Great Expectations

Foreign aid, like other forms of aid, is a subsidy that distorts choice. The distortion takes many forms; for example, aid is sometimes put to uses unintended by the giver; it also lets the recipient pursue activities below their real cost. Since President Harry Truman launched the foreign-aid crusade, U.S. economic aid to developing nations has totaled about $300 billion. This subsidy has encouraged other nations to make choices they might not otherwise have made.

U.S. foreign aid has been doled out for economic development in poor nations and also to military allies. However, since money is fungible, U.S. funds directed toward one purpose sometimes enable countries to pursue policies and projects that might otherwise appear unaffordable. The economic and military aid provided to Israel over several decades has directly or indirectly defrayed much of the cost of Israeli settlements in occupied territories. U.S. aid to Israel has run between three and six billion dollars annually since President Jimmy Carter signed the Camp David accords. In 2000, Israel will receive 26 percent of all U.S. foreign aid, or $4.02 billion dollars. This past winter, Israel made an additional $64 billion in U.S. aid a condition of withdrawal from the Golan Heights.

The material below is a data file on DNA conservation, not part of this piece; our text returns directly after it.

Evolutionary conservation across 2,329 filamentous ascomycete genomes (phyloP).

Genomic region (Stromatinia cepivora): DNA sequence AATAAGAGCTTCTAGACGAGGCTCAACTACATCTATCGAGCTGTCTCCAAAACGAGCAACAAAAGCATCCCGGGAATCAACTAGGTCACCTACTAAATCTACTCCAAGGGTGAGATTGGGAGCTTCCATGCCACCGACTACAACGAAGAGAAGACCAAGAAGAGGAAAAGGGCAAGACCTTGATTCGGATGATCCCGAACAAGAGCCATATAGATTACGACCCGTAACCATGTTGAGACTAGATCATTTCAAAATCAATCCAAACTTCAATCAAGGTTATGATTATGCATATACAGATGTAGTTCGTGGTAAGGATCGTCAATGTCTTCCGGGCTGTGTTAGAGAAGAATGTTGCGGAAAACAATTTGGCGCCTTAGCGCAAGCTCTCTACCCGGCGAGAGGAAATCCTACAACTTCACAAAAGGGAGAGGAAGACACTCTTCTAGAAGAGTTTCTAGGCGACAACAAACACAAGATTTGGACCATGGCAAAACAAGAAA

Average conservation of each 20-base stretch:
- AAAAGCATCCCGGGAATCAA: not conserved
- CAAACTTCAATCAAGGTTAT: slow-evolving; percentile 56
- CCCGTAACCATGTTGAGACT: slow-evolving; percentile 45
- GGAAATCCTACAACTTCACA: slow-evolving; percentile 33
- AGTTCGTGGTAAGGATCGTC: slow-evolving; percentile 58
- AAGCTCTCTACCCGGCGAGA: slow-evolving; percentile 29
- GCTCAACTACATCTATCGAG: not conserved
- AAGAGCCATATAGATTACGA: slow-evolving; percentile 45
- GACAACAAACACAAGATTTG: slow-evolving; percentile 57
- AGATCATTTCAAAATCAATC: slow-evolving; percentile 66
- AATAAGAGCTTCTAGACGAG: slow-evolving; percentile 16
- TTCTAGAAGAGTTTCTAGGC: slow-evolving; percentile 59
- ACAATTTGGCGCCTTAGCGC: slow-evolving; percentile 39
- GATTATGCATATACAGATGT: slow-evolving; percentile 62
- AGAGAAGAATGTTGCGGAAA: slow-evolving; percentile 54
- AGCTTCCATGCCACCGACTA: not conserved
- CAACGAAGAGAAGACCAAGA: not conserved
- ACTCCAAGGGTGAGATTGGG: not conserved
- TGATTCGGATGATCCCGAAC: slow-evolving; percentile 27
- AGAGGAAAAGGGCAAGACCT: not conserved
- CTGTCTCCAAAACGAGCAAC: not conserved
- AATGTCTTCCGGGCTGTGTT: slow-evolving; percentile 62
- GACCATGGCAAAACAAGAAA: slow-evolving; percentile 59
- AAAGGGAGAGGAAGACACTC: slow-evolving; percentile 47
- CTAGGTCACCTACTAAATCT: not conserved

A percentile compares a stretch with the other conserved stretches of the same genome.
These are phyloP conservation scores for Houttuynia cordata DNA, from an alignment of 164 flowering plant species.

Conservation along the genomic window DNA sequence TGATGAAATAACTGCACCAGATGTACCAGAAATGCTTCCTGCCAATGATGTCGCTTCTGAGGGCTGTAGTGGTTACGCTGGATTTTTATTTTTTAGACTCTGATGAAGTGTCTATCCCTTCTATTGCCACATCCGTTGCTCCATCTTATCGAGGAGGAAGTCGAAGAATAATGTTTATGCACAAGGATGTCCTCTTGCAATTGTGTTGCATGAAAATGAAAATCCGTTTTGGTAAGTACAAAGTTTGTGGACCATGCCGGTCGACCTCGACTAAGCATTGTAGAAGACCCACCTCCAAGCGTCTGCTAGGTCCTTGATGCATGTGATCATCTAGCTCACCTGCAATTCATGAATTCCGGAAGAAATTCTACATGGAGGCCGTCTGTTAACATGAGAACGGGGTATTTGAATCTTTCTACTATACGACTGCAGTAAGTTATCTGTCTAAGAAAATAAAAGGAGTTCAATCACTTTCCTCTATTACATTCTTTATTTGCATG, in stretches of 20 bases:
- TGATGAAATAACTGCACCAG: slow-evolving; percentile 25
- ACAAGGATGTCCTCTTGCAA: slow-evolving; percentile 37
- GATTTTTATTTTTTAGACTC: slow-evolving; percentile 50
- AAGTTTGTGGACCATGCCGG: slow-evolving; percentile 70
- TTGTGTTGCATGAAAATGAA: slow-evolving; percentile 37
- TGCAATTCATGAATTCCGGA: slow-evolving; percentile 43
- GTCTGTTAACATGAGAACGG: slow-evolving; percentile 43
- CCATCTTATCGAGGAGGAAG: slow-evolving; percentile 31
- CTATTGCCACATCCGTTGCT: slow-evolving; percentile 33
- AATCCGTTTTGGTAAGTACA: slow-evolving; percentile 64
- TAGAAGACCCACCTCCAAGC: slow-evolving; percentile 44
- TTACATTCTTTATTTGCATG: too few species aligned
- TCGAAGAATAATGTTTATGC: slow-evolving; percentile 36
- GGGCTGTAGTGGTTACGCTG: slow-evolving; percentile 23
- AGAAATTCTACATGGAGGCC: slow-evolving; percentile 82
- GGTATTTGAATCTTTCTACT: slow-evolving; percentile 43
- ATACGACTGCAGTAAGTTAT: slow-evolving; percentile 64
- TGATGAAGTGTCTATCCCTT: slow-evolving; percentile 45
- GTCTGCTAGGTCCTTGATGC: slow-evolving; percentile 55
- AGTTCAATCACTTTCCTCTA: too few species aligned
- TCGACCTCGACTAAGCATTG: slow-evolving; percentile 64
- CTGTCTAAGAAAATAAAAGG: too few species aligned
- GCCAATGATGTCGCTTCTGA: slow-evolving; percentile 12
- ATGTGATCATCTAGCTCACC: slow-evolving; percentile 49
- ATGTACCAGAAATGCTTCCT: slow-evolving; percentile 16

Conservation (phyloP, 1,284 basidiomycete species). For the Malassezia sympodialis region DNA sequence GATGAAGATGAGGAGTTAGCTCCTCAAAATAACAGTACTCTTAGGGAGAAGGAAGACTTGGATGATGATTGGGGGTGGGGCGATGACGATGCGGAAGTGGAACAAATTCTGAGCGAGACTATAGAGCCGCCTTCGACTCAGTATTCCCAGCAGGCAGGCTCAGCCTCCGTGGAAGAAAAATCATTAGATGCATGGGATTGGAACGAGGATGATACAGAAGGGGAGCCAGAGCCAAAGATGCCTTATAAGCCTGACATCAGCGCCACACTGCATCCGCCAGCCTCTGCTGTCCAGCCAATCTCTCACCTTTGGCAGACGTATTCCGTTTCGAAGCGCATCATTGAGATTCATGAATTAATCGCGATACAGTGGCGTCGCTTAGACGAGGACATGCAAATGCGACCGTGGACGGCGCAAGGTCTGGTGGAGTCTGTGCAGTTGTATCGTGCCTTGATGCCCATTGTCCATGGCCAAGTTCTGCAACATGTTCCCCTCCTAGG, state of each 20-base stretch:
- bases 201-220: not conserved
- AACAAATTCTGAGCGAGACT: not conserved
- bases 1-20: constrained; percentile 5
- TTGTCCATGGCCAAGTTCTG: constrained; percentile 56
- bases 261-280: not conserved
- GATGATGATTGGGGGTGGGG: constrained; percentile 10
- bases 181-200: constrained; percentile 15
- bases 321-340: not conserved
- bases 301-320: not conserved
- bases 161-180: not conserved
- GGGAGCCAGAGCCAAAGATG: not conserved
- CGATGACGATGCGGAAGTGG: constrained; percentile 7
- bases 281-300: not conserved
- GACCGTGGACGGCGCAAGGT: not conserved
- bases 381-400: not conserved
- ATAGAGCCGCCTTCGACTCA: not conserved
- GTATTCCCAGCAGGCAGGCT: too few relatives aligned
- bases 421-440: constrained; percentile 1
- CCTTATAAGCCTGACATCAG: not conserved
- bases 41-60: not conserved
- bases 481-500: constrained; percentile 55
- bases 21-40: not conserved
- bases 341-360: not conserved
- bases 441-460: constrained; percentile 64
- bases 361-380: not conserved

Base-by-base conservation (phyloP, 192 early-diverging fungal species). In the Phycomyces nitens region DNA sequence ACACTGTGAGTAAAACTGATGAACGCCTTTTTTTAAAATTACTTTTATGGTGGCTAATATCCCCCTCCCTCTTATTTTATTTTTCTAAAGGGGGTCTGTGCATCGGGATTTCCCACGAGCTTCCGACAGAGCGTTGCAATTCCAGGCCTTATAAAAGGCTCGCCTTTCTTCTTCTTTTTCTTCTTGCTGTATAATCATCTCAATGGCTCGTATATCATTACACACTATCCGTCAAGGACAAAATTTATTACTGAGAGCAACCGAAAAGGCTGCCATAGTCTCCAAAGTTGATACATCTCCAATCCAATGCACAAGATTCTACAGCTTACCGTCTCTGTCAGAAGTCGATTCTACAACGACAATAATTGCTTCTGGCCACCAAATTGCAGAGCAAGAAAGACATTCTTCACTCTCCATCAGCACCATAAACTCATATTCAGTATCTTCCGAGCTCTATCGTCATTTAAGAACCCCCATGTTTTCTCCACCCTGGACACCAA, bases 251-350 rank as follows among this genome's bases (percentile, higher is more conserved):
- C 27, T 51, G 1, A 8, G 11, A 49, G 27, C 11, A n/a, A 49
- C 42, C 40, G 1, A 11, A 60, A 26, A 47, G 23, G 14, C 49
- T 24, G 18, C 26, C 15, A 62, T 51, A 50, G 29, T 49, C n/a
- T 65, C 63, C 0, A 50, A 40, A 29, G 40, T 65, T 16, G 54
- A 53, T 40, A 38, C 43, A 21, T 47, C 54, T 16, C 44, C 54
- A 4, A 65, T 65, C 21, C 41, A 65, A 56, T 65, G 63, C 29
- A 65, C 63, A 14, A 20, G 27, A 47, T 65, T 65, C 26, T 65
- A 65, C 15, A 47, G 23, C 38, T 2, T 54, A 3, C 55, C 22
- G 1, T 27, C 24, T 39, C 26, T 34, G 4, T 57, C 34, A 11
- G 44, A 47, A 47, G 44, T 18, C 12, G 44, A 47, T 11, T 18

Many Israelis and supporters of Israel in the United States believe that peaceful coexistence in the Middle East is impossible so long as Israel expands its settlements in occupied...

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